The Last of Us HBO series has found its first director – Johan Renck, who has prior experience directing episodes of both Breaking Bad and Chernobyl.
In a new interview, Renck also reveals his other role in The Last of Us adaptation, as well as some more juicy tidbits to speculate upon. “I’m an executive producer on it and attached to it,” Renck told Discussing Film. “It’s an ongoing TV series. So that’s not something that I will be able to take on to that extent, but I’m part of that series and I will be directing at least the pilot.”
So, Renck is directing the first episode, that much is clear. Elsewhere, there’s still a lot to chew over. Namely, the fact The Last of Us HBO series is described as an “ongoing” TV series, perhaps suggesting that it won’t be a one-and-done miniseries a la Chernobyl (of which Renck directed all five episodes) and may in fact involve multiple seasons.
As revealed by The Hollywood Reporter in early March, the HBO series will “cover the events of the original game… with the possibility of additional content based on the forthcoming game sequel [The Last of Us 2].”
Interestingly, Renck, who directed Breaking Bad episodes “Mas”, “Hermanos”, and “Breakage”, has previously spoken about directing for TV again in the past – one which could also hint at the HBO series’ format.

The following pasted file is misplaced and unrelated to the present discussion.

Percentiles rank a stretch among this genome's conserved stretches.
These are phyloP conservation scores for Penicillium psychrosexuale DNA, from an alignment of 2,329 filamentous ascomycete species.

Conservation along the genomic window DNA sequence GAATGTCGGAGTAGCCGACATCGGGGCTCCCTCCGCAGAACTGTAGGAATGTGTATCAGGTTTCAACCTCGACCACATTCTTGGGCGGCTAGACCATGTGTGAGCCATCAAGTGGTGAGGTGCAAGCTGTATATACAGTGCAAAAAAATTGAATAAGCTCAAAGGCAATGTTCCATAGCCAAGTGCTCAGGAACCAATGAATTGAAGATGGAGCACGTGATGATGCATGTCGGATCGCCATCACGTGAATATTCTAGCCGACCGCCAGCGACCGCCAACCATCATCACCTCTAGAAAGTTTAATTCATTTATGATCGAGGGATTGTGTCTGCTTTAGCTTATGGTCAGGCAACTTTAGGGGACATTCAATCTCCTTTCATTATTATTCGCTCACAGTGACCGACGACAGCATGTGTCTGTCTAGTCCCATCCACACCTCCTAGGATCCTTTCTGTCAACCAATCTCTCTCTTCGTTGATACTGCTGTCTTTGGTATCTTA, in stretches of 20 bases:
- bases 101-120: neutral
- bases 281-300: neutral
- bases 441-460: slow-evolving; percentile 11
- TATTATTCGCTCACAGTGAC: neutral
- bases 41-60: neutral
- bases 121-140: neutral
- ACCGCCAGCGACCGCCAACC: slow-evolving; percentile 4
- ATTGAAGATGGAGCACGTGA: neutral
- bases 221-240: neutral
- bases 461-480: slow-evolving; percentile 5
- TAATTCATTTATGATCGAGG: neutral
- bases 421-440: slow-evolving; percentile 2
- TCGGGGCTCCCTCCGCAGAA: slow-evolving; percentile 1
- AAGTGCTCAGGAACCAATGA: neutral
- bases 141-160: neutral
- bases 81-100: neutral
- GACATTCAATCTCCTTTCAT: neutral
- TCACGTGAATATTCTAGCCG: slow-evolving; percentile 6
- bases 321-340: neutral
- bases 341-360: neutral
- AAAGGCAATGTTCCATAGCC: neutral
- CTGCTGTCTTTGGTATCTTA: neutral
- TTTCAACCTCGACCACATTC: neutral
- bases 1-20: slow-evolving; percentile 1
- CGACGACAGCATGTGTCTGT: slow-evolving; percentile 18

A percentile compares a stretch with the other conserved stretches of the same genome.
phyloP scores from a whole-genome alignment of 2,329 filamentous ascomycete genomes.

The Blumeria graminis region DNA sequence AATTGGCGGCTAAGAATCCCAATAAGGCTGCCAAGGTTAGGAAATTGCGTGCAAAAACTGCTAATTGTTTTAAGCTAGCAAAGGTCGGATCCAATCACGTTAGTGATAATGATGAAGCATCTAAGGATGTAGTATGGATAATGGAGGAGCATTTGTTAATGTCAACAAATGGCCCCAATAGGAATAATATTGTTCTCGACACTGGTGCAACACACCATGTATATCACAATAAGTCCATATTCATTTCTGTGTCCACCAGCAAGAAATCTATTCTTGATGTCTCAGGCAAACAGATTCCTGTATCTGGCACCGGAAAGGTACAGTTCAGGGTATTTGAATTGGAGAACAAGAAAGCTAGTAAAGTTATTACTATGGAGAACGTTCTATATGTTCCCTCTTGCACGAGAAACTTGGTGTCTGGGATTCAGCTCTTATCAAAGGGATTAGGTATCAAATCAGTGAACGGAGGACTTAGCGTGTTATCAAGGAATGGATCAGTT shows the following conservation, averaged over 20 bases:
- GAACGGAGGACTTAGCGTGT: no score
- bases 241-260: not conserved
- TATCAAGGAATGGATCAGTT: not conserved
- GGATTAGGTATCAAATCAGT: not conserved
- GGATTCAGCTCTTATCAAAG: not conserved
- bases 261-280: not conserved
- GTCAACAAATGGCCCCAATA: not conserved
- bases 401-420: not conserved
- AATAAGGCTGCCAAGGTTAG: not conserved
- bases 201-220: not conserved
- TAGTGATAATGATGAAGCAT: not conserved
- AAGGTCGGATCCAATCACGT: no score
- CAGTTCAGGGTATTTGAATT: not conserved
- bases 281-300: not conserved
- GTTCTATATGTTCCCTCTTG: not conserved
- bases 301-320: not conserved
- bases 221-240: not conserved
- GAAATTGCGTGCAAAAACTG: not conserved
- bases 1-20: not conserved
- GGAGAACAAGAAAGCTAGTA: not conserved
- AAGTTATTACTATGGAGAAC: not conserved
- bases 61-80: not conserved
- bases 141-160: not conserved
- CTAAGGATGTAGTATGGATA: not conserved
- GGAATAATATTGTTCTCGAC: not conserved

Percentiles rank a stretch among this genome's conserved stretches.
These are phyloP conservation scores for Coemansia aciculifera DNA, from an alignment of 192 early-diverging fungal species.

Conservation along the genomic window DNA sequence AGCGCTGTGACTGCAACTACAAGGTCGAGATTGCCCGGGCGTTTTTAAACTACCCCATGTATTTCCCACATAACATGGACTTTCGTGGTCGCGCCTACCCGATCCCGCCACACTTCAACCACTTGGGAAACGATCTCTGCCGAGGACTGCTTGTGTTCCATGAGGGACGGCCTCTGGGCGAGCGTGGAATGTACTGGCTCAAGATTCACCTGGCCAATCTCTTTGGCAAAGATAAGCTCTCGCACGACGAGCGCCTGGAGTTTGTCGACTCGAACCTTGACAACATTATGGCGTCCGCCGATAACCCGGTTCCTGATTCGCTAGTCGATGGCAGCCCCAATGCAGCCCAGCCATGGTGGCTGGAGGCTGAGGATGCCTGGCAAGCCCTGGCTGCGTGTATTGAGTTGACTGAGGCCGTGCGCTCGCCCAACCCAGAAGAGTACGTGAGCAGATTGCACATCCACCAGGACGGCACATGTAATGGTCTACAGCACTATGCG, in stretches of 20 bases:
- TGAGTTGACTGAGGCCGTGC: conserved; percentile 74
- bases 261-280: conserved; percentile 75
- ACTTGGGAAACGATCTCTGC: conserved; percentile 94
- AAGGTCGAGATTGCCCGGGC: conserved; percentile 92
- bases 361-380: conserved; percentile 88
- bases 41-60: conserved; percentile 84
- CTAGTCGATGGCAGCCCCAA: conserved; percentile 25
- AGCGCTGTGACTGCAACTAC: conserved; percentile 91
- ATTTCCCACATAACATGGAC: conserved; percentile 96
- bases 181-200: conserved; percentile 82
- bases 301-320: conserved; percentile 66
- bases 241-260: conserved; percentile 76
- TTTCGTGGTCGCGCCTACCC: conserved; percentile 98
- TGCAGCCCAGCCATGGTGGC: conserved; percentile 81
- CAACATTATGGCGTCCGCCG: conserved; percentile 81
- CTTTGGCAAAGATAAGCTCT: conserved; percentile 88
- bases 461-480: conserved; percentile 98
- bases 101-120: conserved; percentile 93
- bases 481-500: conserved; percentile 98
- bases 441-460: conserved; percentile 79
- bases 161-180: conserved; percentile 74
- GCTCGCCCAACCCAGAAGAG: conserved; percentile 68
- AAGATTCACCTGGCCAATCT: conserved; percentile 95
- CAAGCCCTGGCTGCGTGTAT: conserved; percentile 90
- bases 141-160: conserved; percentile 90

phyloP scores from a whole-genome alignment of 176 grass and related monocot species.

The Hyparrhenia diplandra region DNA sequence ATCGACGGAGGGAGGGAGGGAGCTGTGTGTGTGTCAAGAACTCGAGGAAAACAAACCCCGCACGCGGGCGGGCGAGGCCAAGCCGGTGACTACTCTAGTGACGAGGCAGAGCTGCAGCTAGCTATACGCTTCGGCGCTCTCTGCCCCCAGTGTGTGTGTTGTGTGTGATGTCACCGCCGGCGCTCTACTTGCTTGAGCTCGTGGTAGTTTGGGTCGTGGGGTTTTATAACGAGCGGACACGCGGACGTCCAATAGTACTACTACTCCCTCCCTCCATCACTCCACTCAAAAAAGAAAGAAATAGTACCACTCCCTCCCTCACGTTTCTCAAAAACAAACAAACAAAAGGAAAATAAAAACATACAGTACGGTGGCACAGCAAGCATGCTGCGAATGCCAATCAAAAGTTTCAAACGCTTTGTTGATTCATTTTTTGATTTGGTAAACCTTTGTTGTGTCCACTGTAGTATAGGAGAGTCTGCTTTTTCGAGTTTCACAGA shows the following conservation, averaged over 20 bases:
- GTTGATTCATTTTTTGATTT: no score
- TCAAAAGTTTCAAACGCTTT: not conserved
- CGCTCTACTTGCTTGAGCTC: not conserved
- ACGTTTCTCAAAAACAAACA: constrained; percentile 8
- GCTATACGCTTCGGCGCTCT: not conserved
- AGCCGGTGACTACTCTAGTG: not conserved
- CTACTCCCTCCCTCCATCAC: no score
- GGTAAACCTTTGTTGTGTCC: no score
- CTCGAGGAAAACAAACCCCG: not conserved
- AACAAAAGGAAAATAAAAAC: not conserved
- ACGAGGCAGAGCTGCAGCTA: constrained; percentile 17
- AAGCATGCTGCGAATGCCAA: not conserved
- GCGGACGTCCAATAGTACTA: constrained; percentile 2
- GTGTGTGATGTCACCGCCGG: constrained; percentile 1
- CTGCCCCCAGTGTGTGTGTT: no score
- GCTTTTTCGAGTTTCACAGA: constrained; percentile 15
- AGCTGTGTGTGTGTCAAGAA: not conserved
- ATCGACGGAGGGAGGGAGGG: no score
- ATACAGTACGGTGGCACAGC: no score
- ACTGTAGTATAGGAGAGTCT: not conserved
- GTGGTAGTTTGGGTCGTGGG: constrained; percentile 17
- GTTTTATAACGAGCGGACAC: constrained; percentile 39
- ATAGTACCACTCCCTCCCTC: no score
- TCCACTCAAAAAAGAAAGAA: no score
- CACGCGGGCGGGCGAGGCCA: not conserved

“There are two kinds of TV projects that I still agree to do,” he explained to Café magazine in 2017 “One is television series where each episode is a separate "entity", like Black Mirror, and the other is miniseries where you can do all the episodes.”
In this instance, a pilot – one that can be shot months before full production begins on a series – could mark itself out as being a “separate entity.”
It definitely sounds like Renck won’t be helming every single episode, though having someone of his calibre calling the shots from the beginning, alongside Naughty Dog creative director Neil Druckmann and Chernobyl creator Craig Mazin, is a promising start. Let’s just hope we can follow the Fireflies to television sooner rather than later.